With the firmware.bin loaded, but suspended, I used the Debug -> Up/Download Memory function and wrote the contents of the Data memory to disk. The output was a Intel Hex file, so I used avr-objcopy to convert it to a binary file and then hand compared it with the memory.dmp file. It looked pretty familiar! It turns out that our memory dump corresponds to offset 0x100 onward in memory.dmp

Searching a bit more and I feel like we’re getting closer. Our memory.dmp is clearly loading the word “Password” into memory here (in 4 byte chunks, little endian byte order):

We can see other strings like Correct and Incorrect being loaded to. This looks like VM bytecode, at a guess, loading from 0x2b8 -> 0x558 in this memory.dmp file since these are surrounded by blocks of null bytes. I use dd to grab this code out of the binary.

root@kali:~/rhme/fridgejit# dd if=memory.dmp skip=$((0x2b8)) count=$((0x558-0x2b8)) bs=1 of=vmcode.bin
672+0 records in
672+0 records out
672 bytes copied, 0.00100586 s, 668 kB/s
root@kali:~/rhme/fridgejit# xxd -p vmcode.bin
050025000400203a01000500647204006f77010005007373040061500100
04500088125003060410000a045000a8125004500120125067c60540ffff
0440ffee0d2016241800121304500050125069730a110410000a05004500
0400217401000500636504007272010005006f6304006e49010003060450
00a80a4412501400210000001400215104100004045000a81d18002613ff
4aec05002172040072450100030612501f2901200000161418002d022013
06201c20043000010803091314002bcd0a22010001100450008812500450
00010306080106000000160418003b044000000861086113baab1b300723
08250905140037f20a110410000805002074040063650100050072720400
6f4301000306045000a80a4412501ffbe34604000011045000c412500430
00020450003812500450018c1250180061045001b01250180061045001cc
12501800610450020c12501800610450023412501800610450025c125018
0061045002701250180061045002881250180061045000f812507cc20450
0050125054f804500088125006400d20104205103d67041082a50a410510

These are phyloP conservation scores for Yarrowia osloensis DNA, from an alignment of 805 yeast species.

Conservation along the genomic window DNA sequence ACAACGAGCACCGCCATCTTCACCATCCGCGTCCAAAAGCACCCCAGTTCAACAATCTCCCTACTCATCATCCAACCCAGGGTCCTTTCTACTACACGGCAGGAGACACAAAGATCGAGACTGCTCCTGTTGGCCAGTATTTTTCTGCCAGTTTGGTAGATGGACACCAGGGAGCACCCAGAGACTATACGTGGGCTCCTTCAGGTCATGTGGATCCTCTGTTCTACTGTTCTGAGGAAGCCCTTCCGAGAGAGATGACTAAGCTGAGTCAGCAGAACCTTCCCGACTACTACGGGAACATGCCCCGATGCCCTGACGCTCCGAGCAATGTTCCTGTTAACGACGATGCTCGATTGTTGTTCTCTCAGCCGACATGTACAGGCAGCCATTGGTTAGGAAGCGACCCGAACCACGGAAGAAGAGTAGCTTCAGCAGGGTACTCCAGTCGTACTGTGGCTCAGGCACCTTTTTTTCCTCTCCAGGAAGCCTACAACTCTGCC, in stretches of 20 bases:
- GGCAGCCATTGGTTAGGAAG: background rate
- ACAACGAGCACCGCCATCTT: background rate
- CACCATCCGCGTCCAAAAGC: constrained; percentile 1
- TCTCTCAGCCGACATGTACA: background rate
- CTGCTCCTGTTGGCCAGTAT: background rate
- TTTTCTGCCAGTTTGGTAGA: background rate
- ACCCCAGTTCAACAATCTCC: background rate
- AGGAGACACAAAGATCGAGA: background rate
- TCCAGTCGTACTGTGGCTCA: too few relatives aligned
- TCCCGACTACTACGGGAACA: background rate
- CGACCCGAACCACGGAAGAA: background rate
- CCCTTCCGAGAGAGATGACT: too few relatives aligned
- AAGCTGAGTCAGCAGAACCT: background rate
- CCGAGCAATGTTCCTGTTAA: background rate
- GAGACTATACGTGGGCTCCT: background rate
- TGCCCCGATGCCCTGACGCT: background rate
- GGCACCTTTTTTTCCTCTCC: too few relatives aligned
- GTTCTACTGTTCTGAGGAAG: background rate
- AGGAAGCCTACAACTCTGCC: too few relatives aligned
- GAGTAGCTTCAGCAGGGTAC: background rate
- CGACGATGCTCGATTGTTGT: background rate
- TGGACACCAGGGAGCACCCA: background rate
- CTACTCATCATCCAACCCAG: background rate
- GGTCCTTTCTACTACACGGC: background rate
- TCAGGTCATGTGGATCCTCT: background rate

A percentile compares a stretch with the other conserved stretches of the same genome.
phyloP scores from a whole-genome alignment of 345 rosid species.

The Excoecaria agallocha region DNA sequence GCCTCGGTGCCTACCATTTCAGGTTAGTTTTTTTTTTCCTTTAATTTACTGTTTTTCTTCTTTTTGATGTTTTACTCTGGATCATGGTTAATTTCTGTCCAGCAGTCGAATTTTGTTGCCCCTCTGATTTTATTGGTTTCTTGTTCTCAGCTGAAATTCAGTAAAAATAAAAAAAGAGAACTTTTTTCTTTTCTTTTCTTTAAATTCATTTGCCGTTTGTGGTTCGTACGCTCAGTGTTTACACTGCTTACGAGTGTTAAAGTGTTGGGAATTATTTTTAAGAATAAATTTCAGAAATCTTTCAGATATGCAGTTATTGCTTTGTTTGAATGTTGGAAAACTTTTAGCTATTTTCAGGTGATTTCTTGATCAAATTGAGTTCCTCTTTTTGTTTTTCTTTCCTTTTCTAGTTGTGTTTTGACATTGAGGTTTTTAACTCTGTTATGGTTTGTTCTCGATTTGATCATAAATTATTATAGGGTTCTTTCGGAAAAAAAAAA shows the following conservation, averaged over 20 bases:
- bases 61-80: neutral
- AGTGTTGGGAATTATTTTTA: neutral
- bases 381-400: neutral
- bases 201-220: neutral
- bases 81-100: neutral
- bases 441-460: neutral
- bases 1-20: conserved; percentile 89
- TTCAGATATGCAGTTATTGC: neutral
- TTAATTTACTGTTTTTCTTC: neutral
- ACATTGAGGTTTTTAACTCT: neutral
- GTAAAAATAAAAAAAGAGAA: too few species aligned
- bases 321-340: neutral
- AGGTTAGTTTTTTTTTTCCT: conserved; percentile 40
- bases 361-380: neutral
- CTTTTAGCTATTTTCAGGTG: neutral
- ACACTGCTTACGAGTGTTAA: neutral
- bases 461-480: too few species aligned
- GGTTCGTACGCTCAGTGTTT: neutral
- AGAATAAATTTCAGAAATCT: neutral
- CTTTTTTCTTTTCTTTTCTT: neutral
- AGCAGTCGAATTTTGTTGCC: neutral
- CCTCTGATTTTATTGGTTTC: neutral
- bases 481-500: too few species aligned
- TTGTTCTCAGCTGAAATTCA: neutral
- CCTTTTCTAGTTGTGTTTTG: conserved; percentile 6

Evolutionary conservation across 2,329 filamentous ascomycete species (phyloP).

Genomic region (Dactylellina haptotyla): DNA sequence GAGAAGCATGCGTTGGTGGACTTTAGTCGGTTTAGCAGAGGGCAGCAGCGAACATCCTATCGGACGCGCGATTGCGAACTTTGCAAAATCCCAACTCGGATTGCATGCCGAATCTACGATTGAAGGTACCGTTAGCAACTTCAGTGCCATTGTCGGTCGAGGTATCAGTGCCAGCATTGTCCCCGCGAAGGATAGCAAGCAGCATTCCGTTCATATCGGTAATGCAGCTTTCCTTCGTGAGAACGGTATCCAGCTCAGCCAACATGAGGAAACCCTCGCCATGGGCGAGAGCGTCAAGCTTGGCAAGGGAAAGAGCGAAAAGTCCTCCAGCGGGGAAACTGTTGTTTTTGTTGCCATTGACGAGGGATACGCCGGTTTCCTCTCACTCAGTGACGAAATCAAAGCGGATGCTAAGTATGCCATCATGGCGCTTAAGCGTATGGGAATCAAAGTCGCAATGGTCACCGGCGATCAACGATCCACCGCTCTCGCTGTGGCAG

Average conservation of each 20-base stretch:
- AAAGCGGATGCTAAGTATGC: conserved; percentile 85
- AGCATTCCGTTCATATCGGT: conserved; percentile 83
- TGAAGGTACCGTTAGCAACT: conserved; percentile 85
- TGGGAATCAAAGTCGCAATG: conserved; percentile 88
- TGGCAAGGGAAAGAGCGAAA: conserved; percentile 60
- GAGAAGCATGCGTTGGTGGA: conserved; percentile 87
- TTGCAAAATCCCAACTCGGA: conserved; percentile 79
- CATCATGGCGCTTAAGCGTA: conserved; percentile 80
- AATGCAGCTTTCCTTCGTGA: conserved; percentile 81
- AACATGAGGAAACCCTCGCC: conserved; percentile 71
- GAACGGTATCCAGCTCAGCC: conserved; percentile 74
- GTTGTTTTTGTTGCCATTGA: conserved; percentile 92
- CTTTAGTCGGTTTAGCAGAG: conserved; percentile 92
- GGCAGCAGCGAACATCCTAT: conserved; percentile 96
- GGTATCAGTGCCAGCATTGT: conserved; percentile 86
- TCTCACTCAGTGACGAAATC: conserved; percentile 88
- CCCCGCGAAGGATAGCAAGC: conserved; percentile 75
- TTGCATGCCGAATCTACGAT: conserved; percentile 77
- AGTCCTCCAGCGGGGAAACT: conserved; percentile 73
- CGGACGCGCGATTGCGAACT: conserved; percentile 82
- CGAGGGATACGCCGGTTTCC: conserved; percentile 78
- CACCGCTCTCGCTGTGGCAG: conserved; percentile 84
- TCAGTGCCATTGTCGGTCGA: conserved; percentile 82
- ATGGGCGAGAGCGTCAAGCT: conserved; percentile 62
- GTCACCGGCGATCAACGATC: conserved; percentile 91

5dd504103c4f1614131be8e708030640051023250410dbf808410510536d
04103b6d1614138d765a080306400a2204100010045000540e510c250410
0000045000470e510c2504100008045000300e510c25041000180450005f
0e510c2509420a2216241151132e0450e2bd08030640055020590c150a41
0a550450bde909450450001011450450074c094516241363045000881250
08030640045000131145051038150410cfb210150a41051093170410eee5
161413330803064009410520d4190420837a1624139fc99a080306400812
091411100540b2ef04402c9016141366320d080306400a400a410a420a43
052066d70420db8e16241300

Nice but how do we confirm this? I sort of let it sit here for a while because I was unable to get the FridgeJIT VM to work.

I went on to other challenges including the following challenges to this one, and stumbled across an idea. It seems the other challenge binaries do not have the same faults we’re seeing on FridgeJIT’s VM. I download “The Weird Machine” challenge binary and this is what I see when I flash it to the RHme2 board:

oot@kali:~/rhme/weirdmachine# ../flash.sh the\_weird\_machine.hex 

avrdude: AVR device initialized and ready to accept instructions

Reading | ################################################## | 100% 0.00s

avrdude: Device signature = 0x1e950f (probably m328p)
avrdude: NOTE: "flash" memory has been specified, an erase cycle will be performed
To disable this feature, specify the -D option.
avrdude: erasing chip
avrdude: reading input file "the\_weird\_machine.hex"
avrdude: input file the\_weird\_machine.hex auto detected as Intel Hex
avrdude: writing flash (13312 bytes):